RJI produces e-book to help fight plagiarism and fabrication
The American Copy Editors Society (ACES) will introduce a provocative new e-book produced at the RJI during the organization’s annual conference on April 4-6 in St. Louis.
The e-book, titled “Telling the Truth and Nothing But”, addresses one of the most vexing issues confronting journalism today — plagiarism and fabrication.
At the end of 2012, volunteers representing 10 professional organizations formed a task force, initiated by ACES President Teresa Schmedding, to gather material for a “summit” meeting and report that would provide news media and educational institutions with guidance dealing with this issue.
The findings and recommendations of the task force will be presented along with the e-book at the ACES conference’s “National Summit on Plagiarism and Fabrication” on Friday morning (April 5). Anyone can attend the summit free of charge at the Ballpark Hilton St. Louis hotel.
This e-book is the latest of more than 40 “Digital Newsbooks” produced for RJI Digital Publishing Alliance (DPA) members. Nearly all are free to download from the RJI website. Roger Fidler, RJI’s program director for digital publishing, launched the Digital Newsbook Project soon after he founded the DPA in the fall of 2006. His objective was to design visually rich e-books that would make investigative and long-form journalism easier to access and read on laptops, tablets, e-readers and other mobile devices, and ultimately to provide news organizations and journalists with a new source of revenue.
Last year, The New York Times and Tribune Company among others launched major e-book programs of their own.
Fidler has earned high praise for his dedication to producing quality journalism e-books. His latest effort is no exception. The leaders of the ACES “Telling the Truth” project had this to say:
“What I thought would be a grueling experience, turned out to be a breeze. RJI is synonymous with quality. And that’s evident nowhere more so than in their digital publishing initiative. We gave them our content for an e-book with a tight deadline for publishing, and the team turned it around in just a few days. This was our first e-book, and it was a relief to lean on the expert staff at RJI for advice and protocols and technical issues.”
— Teresa Schmedding, ACES president
Deputy ME/Digital Operations, Daily Herald Media Group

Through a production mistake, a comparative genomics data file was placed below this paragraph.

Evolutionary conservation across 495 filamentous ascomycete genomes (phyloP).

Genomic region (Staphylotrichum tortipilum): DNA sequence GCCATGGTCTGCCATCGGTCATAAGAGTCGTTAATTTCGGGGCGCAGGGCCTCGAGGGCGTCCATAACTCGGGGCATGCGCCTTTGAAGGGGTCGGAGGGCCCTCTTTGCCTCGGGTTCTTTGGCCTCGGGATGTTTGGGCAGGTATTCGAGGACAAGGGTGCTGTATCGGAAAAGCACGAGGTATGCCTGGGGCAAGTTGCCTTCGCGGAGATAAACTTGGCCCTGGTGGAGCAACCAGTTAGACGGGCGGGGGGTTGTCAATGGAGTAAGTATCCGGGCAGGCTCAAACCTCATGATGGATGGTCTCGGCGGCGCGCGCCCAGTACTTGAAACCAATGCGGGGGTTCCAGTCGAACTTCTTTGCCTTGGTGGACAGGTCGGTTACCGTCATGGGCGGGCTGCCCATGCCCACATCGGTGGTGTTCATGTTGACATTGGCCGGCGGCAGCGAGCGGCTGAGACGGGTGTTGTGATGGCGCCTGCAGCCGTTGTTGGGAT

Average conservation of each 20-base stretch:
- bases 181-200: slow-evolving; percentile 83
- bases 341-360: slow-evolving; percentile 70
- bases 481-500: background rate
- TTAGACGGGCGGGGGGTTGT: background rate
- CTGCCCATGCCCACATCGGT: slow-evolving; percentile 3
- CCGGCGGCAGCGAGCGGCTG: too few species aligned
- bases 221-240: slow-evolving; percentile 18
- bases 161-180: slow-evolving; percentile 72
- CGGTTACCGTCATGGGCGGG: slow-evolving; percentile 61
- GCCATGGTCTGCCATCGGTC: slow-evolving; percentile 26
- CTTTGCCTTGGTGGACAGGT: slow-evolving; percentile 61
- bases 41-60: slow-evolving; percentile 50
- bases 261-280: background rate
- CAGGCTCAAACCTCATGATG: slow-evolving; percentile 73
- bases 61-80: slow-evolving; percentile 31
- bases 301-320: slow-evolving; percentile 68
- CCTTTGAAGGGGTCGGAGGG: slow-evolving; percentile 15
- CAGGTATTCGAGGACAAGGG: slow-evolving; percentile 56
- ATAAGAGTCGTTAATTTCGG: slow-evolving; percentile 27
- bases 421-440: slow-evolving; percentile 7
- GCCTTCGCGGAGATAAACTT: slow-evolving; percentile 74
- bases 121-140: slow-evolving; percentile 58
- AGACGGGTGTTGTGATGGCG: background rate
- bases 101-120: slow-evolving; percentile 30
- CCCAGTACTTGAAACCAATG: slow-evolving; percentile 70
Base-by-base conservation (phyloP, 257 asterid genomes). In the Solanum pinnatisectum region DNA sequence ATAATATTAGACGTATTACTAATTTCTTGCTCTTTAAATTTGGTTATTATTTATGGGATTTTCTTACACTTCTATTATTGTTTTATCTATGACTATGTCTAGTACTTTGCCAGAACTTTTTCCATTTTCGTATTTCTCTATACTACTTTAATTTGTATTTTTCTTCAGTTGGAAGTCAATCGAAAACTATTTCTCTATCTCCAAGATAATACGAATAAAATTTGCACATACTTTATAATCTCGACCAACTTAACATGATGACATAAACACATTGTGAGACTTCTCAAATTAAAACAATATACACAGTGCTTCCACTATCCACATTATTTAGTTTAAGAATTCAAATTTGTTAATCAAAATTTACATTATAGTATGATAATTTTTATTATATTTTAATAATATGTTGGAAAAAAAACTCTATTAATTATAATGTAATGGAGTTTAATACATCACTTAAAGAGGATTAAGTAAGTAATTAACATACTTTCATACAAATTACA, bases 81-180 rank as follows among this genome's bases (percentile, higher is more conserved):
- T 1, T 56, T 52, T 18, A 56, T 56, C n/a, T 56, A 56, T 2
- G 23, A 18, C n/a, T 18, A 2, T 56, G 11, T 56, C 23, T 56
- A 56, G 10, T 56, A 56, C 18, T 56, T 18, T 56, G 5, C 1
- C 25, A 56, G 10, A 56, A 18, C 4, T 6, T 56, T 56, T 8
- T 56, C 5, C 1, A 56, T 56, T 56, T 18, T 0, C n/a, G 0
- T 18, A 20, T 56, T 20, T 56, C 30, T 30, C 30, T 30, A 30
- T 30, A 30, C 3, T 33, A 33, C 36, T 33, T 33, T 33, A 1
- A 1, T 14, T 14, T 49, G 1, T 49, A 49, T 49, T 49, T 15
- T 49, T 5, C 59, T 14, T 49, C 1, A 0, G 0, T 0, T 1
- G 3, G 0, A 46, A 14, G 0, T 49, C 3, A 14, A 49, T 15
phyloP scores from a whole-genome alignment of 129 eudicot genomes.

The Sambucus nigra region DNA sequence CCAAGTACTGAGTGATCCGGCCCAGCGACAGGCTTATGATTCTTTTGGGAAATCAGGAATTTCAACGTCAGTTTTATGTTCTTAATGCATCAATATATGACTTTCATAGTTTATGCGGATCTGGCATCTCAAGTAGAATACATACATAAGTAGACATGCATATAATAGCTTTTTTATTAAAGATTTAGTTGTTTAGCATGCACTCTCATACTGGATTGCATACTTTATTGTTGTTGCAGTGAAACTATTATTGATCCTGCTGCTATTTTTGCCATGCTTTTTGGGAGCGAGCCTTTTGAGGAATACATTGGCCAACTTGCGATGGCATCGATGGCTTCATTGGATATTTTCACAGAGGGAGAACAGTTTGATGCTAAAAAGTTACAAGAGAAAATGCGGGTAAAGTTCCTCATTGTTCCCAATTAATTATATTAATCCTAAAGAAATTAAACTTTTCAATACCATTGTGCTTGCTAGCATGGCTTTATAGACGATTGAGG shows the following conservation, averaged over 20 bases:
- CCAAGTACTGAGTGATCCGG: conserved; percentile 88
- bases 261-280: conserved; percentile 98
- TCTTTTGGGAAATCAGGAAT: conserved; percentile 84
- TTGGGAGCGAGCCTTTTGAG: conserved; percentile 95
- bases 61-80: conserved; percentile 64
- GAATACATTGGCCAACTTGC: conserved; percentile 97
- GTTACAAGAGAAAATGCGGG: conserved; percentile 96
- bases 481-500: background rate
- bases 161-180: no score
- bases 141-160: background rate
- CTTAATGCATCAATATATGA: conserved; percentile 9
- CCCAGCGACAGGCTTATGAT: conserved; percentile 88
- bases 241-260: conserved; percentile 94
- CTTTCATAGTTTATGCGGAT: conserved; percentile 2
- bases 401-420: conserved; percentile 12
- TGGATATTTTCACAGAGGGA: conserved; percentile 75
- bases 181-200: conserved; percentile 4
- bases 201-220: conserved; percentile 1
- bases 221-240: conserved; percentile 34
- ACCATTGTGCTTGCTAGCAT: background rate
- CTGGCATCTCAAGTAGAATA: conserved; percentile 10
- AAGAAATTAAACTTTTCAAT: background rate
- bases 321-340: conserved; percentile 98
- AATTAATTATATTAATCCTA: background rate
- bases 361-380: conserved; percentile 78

“Working with RJI and Roger Fidler was an education for this e-book neophyte. Everything was explained patiently and clearly. And the quick turnaround and attention to detail were impressive. Do it again? Any time.”
— William G. Connolly, senior editor (retired), The New York Times
The ACES “Telling the Truth” e-book presented Fidler with some special challenges. Except for thumbnail photos of participants, there were no suitable photos or graphics, so he had to rely entirely on typography to enhance the reading experience.
The ACES editors also required many more web links for attributions than are found in a typical e-book, which could have been problematic for readers. Fidler explains:
“Multiple web links within paragraphs on e-book pages are particularly frustrating for users of touch-screen tablets, e-readers and smartphones. Readers can touch the wrong links when they are placed too close together, and they can inadvertently touch links that launch web browsers when they are attempting to swipe pages or perform other functions. This is especially annoying when an e-book is read offline.”
To avoid these problems, Fidler developed a novel approach for the web links. He listed all of the web links on a series of “Source” pages at the back of the e-book. Throughout the e-book, words or passages in boldface type indicate links. To see and activate the links, readers touch or click on the “Show Sources” button at the bottom of the pages. To return to the page where a link was designated, readers are instructed to touch or click on the page number to the left of the link.